It is known that physical exercise alters the homeostatic mechanisms due to increased metabolic activity, unleashing an energy demand, which consequently produces changes from hormonal secretions to body development (Packer et al.). The relationship between exercise and gain and loss of body weight is directly related to nutrition and intensity of effort.

Malnutrition, as well as water or food restriction causes reduction in weight of the animal exercised, with a tendency for a gradual and progressive decrease (Prazeres et al., 2004; Tomanari et al., 2003).

In the present study, all animals showed an increase in body weight over time, demonstrating that fluid restriction did not affect growth. However, it was observed that despite the lack of statistical significance, the groups submitted to water restriction (G3 and G4) had significantly lower body weight compared to the groups with water ad libitum (G1 and G2).

Studies on the influence of exercise on the human body (Almeida, 2007; Lizardo et al., 2007), and also in animals (Camargo Filho et al., 2005; Araújo et al., 2009; Masi & Silva, 2009) are diverse and well disseminated, but regarding experiments on fluid restriction, reports are scarce, specifically in relation to animal experiments (Prazeres et al.; Tomanari et al., 2003, 2007).

The difficulties encountered in the study concerning the exercise associated with fluid restriction, reiterate the importance of research involving renal tissue, since this is one of the first organs to be influenced by electrolyte changes. In this sense, the present study sought to determine possible changes induced by the combination of exercise and fluid restriction.

In one study, to verify changes in kidneys of fetuses following administration of diluted aspartame in pregnant rats, a significant increase in glomerular volume and the nuclear size of cells in the distal and proximal convoluted tubules and the collecting duct (Martins & Azoubel, 2006). However, in the present study significant changes were not observed in the structures analyzed, which could be due to the short time of exposure to water restriction, with an adaptation of the animal's body to the condition.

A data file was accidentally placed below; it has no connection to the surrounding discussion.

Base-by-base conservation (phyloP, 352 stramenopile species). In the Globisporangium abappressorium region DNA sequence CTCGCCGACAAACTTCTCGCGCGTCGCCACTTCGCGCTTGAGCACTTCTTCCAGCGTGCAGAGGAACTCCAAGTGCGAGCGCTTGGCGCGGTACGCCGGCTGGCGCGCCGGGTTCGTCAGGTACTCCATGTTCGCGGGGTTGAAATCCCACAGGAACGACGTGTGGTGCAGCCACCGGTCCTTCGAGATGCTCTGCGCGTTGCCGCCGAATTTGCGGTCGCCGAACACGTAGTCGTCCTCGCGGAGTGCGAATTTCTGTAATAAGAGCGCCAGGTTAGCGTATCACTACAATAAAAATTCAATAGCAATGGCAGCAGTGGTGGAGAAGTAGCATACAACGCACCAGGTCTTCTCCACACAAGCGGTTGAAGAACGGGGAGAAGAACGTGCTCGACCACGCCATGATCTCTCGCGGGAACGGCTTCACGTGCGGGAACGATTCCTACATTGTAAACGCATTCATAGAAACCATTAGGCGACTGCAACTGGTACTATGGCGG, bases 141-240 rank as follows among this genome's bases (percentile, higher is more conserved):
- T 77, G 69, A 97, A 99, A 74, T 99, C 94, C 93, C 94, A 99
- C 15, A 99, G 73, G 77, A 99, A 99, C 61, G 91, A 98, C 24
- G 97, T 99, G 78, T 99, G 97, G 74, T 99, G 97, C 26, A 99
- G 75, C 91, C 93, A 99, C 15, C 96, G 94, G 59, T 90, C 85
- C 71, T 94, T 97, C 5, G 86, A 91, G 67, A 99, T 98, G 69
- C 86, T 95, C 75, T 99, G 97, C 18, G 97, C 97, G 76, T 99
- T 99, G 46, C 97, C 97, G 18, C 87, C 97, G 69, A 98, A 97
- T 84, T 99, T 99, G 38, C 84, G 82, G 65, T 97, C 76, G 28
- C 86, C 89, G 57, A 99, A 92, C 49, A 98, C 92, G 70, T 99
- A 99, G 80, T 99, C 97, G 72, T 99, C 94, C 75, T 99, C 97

As oxidative phosphorylation increases in response to exercise, the formation of ROS is incremented. In studying the effects of oxidative stress caused by exercise, it was noted that there was an increase in acute exercise on levels of malondialdehyde (MDA) (Arslan et al., 2005). In contrast, the restriction of water intake is also capable of producing oxidative stress in the body.

It was expected that the combination of the two factors would reflect in higher levels of circulating ROS when compared to the factors in isolation, which did not occur. Fluid restriction, both isolated and associated with exercise was able to generate oxidative stress, but the isolated water restriction was more effective in this regard.

The exercise performed on a treadmill associated with fluid restriction promoted structural changes in the glomeruli and promoted oxidative stress, but the association of the variables did not substantiate the enhancement of lipid peroxidation.

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Correspondence to:

Roselene Modolo Regueiro Lorençoni

Rua Getúlio Pinheiro
136 ­ Vila Coronel Goulart
CEP: 19020-270
Presidente Prudente
São Paulo
BRASIL

Email: roselene@fct.unesp.br

Received: 01-07-2014
Accepted: 04-03-2015